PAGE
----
The NPF Poetry of the 1970s conference happened at Orono. I'll post a separate discussion of the event — a wonderful gathering of poets and critics from across the country and the Atlantic — and this the first NPF conference to take place after the death of Burton Hatlen. The loss of such a figure is naturally quite a blow to poetry in America and elsewhere. Fortunately the University of Maine has core poetics faculty like Steve Evans, Jennifer Moxley, Ben Friedlander and Carla Billiteri to continue organizing these conferences as they have in the past. This year's conference was an important intervention in the reception of poetries produced in the 1970s. An honor to be a part of it.

In early May I traveled to Chicago with Geoff Gatza to pick up a Vandercook 1 proof press and by the middle of the month I located by way of the web a cabinet of type for sale in New Hampshire. Since I'm situated in Buffalo, the conference in Maine gave occasion to pick up the cabinet. Twenty-four cases in all. Led type. Cheltenham. Black letter. Borders and dingbats. Caslon. The detour for the cabinet demanded I take poorly maintained state and county routes most of the way. An unanticipated pleasure taking in the landscape at moderate speeds. The Adirondacks. The craggy mountains of Vermont. The rolling hills of New Hampshire. The curiously moist and misty landscape of Maine. Moose crossing signs everywhere but sadly no moose to be seen.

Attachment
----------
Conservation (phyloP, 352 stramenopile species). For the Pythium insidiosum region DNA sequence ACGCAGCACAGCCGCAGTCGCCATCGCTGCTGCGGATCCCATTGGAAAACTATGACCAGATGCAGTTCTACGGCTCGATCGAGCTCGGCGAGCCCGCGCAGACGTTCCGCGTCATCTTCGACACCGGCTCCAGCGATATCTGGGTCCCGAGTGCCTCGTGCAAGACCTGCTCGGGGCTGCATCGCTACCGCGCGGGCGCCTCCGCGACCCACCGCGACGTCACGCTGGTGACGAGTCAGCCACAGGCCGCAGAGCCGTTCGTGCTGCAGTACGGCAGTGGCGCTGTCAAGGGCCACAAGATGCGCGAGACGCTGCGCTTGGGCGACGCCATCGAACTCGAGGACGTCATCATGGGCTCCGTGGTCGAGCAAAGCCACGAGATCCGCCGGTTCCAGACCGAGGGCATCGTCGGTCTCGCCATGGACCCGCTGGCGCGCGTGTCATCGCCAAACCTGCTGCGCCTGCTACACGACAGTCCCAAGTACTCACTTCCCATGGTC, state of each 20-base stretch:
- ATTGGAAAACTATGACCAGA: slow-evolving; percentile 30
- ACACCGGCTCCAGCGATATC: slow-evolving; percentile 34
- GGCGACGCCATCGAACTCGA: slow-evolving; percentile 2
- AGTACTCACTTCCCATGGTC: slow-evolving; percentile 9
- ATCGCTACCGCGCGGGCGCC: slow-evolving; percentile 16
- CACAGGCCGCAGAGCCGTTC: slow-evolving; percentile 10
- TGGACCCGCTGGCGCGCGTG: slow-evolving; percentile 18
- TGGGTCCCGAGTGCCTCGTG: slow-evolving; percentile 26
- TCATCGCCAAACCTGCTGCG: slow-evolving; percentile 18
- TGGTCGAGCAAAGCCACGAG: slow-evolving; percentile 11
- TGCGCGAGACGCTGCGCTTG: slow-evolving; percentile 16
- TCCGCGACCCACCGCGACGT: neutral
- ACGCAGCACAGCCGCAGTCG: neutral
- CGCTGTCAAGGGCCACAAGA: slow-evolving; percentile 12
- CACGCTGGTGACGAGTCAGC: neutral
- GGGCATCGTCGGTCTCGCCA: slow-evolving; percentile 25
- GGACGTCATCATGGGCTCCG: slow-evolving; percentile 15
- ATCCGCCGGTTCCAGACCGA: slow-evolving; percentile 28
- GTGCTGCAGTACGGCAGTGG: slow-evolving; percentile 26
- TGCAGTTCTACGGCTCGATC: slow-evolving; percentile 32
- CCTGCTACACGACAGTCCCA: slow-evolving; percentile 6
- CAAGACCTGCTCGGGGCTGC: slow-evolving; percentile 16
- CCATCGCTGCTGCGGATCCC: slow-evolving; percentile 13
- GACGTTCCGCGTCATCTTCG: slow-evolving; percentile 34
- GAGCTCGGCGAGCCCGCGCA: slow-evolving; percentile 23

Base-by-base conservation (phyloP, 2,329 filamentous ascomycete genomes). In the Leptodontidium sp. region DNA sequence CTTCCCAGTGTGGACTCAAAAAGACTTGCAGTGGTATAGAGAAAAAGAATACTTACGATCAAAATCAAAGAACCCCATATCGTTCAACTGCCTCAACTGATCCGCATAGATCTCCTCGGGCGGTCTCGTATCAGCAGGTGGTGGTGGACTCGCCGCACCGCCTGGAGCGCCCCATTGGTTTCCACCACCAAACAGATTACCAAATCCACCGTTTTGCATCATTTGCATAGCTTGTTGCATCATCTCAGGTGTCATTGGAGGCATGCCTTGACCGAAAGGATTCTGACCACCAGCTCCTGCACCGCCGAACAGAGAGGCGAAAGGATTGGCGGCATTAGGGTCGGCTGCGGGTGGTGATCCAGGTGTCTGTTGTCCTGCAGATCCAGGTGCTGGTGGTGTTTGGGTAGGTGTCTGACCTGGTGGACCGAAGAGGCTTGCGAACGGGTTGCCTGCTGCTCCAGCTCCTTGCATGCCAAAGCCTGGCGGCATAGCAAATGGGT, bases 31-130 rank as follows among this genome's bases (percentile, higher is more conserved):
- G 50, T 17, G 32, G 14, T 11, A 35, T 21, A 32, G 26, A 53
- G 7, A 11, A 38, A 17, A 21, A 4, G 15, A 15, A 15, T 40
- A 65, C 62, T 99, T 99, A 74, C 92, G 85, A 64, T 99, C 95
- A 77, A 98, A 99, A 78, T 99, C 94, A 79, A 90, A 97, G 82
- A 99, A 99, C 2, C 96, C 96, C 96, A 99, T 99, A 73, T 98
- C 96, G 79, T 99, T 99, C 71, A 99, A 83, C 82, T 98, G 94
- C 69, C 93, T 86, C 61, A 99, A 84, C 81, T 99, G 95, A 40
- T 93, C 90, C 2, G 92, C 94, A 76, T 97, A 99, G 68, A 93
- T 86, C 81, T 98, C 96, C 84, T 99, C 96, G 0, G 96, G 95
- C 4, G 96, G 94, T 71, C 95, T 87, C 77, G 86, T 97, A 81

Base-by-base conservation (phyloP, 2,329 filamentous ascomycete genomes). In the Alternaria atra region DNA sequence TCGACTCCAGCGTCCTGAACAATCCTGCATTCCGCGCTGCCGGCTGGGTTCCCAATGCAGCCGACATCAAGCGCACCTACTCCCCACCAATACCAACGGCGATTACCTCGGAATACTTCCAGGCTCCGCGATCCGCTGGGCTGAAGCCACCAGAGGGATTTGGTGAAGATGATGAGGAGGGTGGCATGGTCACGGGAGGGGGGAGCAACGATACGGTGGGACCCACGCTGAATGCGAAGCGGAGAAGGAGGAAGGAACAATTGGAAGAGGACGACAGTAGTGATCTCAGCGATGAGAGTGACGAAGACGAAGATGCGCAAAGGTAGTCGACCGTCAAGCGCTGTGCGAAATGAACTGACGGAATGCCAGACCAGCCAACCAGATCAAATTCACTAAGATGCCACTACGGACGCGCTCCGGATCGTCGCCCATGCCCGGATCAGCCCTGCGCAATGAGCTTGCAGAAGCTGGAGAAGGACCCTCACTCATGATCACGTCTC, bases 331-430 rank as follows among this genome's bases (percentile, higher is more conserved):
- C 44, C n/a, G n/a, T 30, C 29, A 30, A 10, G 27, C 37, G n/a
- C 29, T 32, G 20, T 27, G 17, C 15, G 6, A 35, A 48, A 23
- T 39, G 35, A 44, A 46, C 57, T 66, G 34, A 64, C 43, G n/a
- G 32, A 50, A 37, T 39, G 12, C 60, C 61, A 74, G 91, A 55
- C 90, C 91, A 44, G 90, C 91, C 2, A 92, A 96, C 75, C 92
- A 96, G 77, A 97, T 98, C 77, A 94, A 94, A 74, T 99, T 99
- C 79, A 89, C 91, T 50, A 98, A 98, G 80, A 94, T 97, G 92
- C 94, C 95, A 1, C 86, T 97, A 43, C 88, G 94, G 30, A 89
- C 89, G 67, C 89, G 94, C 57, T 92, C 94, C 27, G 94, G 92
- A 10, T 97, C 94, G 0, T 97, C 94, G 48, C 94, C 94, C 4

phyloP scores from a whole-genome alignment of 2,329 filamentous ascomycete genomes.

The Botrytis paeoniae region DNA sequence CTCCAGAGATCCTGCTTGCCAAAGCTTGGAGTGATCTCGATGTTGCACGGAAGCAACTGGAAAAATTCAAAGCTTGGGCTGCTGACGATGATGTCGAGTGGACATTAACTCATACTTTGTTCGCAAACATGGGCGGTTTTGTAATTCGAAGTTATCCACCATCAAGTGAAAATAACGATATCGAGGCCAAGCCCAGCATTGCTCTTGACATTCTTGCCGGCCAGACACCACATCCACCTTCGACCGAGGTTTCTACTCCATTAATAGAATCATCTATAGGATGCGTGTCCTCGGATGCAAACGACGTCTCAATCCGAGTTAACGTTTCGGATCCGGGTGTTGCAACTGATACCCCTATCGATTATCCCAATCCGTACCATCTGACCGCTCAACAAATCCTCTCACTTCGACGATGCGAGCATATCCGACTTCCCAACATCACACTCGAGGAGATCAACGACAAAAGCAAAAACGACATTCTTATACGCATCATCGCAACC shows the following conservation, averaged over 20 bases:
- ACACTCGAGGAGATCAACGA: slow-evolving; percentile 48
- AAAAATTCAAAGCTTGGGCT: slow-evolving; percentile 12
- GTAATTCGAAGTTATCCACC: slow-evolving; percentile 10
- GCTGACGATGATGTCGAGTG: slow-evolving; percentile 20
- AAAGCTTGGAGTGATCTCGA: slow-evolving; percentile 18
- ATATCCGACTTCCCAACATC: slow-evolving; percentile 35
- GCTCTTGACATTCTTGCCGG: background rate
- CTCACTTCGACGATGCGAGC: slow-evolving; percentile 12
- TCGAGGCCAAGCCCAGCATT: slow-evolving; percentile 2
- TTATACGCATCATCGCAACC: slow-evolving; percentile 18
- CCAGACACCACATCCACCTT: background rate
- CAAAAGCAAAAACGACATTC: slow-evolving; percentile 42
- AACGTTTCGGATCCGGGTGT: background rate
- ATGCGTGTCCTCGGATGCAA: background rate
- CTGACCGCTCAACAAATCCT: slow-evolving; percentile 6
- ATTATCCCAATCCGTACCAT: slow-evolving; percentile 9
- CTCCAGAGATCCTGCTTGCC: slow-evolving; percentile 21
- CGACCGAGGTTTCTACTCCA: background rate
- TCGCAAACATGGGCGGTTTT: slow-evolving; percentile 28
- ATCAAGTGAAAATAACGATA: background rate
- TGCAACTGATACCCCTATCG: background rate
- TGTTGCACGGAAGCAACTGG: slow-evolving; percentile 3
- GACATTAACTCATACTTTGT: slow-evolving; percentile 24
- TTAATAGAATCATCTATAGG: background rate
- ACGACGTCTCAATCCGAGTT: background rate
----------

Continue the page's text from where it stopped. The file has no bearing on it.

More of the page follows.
After wandering around the country for the past two months — from Buffalo to Jersey to NYC to South Carolina, North Carolina, New Hampshire, Maine and elsewhere — my aim now is to take the next week or two and sit quietly with the books that have been piling up on the floor around the desk for the past year or so. Many of them I've read through quickly and placed on the floor in stacks, hoping to comment on them. Among them a number of Barque and Object Permanence publications, Peter Manson's Between Cup and Lip, Steve McCaffery's Slightly Left of Thinking, Karen Mac Cormack's Implexures, a number of Yt Communications books, Andrew Schelling's Dropping the Bow, a number of Cuneiform publications (including two Ted Greenwald books), Kyle Schlesinger's Hello Helicopter (the font on the cover alluding to Robert Creeley's 1976 collection Hello, designed and published by Alan Loney), several issues of Plantarchy, Jordan Davis' Hat magazine, the Helen Adam Reader edited by Kristin Prevallet, Tom Pickard's Ballad of Jamie Allen, Tyrone Williams' On Spec, and loads of other publications. Hopefully over the coming week or two I'll work through them and discuss them here.